"It's not what you know; it's who you know."
Harvard students don't like to hear this phrase. Here in the ivory tower, we like to think that everyone advances according to his or her abilities. After all, that's what got us here, right? Those long nights in high school, cranking out a 10-page paper when everyone else stopped at page eight. Doing your BC calculus homework on the bus to a soccer game, as teammates around you instead carried on about who was hooking up with whom. Nobody else worked as hard as you did, and here you are at Harvard--that's the way it should be.
You need look no further than the fact that "legacy" students on campus quite often elicit whispers and snickers behind their backs from "real" Harvard students. The latter know that they didn't have to rely on Dad's name or money to get them into the college, gaining entrance instead by virtue of their hard work. The top efforts garner the top rewards--this is the model that has become entrenched in our brains. And this mindset will serve us well the rest of our lives, no?
I hate to burst everyone's idealistic bubble, but I feel it is time to impart some valuable knowledge that I have picked up during my several years at this school. After all, what are columnists for? Well, largely, for bitching and moaning about stuff they don't like. But also, they are here to lend advice and get important messages across to you, the reading population. And my counsel here today is this: in the real world outside Harvard, it really is who you know, and very little of what you know.
I can speak the truth having personally experienced it through the maddening ordeal that is recruiting. For the uninitiated out there, recruiting is the brutal, puerile, demeaning process by which seniors jockey for plum positions within investment banks, consulting firms and various other fast-track jobs in the business world. It is also the process by which the realities of the real world come crashing down on our sheltered little heads.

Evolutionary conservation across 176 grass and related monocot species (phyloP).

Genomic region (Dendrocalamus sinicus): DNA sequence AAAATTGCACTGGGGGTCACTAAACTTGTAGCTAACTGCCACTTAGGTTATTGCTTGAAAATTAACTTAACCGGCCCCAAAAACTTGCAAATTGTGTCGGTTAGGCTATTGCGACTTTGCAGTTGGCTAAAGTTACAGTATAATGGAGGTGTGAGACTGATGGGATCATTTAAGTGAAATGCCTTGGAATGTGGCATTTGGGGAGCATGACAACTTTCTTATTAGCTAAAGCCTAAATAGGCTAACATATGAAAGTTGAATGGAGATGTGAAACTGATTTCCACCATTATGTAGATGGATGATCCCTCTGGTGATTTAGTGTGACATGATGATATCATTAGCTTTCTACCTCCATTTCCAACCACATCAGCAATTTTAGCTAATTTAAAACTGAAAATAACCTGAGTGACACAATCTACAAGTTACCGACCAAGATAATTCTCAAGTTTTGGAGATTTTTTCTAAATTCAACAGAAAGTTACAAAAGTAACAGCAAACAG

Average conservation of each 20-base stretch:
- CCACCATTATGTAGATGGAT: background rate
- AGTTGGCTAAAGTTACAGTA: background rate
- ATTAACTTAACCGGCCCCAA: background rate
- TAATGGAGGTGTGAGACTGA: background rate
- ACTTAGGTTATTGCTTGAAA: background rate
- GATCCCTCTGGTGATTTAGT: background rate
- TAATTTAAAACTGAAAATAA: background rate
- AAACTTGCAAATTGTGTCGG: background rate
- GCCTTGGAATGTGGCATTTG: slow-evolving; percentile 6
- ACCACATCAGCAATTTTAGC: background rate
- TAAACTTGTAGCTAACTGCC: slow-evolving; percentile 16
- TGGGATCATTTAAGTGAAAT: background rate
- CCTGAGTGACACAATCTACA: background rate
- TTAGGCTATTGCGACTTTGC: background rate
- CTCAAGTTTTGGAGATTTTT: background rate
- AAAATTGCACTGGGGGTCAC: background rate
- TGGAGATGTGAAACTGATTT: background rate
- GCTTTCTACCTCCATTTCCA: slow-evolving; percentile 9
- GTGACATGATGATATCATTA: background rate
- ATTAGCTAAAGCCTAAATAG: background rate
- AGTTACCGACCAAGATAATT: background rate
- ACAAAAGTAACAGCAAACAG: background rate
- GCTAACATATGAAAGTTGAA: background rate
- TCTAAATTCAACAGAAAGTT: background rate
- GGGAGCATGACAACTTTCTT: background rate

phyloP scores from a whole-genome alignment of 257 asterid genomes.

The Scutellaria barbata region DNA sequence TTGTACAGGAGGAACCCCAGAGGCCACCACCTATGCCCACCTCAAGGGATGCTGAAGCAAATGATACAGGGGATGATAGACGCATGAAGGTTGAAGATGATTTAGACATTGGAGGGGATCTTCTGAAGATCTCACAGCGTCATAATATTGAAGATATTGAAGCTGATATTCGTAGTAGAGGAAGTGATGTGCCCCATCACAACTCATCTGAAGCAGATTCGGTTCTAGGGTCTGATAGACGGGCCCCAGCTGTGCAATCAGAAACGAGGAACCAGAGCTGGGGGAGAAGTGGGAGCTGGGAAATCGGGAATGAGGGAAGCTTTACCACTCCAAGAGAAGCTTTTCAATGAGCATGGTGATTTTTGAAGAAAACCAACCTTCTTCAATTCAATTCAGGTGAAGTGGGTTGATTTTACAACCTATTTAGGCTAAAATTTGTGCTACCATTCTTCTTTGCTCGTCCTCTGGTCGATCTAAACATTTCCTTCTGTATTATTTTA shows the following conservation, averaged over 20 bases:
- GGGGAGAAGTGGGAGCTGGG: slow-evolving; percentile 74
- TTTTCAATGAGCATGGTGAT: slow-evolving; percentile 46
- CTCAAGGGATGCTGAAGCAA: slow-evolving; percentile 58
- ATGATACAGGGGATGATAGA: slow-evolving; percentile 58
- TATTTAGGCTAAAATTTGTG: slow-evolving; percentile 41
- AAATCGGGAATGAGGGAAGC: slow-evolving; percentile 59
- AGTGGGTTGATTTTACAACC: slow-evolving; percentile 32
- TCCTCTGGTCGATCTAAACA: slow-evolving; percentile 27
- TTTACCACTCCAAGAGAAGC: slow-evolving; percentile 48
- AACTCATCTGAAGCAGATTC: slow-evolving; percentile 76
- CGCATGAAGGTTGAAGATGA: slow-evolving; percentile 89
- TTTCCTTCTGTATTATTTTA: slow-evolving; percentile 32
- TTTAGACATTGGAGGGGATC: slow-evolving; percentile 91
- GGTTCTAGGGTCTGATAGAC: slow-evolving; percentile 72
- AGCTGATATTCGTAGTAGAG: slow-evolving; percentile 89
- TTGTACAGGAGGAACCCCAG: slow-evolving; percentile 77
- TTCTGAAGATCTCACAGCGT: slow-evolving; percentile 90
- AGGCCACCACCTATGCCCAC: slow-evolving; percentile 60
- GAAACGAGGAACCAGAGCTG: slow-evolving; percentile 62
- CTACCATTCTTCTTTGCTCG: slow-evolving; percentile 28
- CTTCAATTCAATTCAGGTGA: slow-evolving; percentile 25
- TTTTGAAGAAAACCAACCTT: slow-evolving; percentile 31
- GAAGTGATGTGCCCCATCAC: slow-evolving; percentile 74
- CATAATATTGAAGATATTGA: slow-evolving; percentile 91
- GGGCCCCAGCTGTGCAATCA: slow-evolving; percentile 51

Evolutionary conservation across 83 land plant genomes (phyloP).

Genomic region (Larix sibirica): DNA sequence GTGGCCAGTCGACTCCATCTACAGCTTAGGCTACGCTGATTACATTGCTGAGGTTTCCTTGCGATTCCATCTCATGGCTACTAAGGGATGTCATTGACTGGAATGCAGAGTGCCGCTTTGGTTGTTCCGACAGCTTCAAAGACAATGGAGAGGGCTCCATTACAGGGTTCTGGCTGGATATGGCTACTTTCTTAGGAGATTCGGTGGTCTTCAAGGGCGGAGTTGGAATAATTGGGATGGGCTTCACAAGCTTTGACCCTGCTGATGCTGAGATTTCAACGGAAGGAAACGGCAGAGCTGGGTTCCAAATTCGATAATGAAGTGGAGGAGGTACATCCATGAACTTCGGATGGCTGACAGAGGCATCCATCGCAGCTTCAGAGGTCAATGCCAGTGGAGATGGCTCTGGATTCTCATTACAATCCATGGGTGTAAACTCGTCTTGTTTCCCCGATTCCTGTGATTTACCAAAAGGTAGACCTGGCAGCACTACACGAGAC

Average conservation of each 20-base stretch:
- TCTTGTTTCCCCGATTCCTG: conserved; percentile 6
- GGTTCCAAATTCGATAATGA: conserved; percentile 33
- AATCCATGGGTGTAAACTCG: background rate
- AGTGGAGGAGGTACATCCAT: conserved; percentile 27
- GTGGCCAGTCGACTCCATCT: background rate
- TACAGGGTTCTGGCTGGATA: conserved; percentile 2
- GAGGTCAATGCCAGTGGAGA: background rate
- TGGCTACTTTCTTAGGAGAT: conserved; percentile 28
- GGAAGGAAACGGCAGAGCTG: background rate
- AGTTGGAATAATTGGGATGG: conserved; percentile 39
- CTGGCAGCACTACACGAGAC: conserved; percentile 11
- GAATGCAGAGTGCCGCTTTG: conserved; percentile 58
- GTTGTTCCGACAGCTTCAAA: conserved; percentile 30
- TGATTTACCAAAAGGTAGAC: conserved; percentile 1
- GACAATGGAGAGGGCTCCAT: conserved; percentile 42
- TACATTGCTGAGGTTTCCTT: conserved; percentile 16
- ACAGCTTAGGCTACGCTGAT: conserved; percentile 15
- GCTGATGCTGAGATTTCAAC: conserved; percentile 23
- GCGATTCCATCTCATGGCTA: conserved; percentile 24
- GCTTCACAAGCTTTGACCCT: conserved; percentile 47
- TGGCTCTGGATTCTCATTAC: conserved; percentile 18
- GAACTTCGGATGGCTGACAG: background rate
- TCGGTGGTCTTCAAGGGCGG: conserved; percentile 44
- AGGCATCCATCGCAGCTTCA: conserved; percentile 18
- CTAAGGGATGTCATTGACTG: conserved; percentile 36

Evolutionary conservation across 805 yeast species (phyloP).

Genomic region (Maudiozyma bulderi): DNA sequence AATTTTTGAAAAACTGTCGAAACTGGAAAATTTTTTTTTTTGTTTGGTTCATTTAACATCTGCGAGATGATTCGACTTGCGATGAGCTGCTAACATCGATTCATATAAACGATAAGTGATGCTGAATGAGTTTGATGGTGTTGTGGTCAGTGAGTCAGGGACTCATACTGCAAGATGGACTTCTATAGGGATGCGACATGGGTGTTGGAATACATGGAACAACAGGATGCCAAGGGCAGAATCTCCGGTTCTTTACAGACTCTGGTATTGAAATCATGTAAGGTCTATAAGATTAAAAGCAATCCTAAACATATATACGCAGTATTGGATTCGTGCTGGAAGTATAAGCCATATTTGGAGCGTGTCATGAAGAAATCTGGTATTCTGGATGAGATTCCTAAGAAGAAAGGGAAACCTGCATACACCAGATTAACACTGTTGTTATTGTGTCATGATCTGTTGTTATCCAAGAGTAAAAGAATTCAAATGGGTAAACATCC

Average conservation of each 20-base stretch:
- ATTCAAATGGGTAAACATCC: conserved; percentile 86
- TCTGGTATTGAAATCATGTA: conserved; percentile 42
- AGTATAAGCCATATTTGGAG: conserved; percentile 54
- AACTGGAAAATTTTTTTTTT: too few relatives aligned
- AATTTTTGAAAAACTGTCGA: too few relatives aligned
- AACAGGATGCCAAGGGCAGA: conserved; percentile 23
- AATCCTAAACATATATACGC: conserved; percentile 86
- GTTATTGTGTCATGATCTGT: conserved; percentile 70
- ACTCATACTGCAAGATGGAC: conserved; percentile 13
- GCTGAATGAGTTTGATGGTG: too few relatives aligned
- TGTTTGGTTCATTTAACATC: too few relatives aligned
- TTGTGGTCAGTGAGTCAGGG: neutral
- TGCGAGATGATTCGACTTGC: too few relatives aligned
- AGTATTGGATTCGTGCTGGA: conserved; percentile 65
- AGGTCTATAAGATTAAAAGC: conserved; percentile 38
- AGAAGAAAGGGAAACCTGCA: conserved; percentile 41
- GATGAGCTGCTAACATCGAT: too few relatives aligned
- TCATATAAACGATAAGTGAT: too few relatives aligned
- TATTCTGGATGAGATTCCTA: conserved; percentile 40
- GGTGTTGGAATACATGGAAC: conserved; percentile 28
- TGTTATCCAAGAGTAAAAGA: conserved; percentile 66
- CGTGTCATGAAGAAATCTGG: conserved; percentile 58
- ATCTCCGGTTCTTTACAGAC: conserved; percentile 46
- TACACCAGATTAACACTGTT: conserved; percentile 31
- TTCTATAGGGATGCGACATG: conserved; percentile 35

In competing--and there is no nicer way to describe it--against your fellow classmates for the best jobs at the best firms, you begin to see how things really work. True, you submit your resum and transcript to each employer, outlining your achievements and scores. But if you have a friend already working at the firm, you can guarantee yourself a first-round interview, avoiding the massive weeding-out process that comprises the initial stage of recruiting.
Once you are interviewing, a sparkling GPA or a litany of awards may get a brief mention as the face across the table quickly scans your resum. However, the discovery that you and the interviewer have a common friend, or share a common interest, is golden. You could have no idea how to spell "investment bank," but if you're both amateur pilots, or your fathers went to the same law school, by golly, you're in. Your interviewer becomes your fiercest defender during the firm's decision-making process, and if he's got pull--again, it's who you know--you've got yourself a job.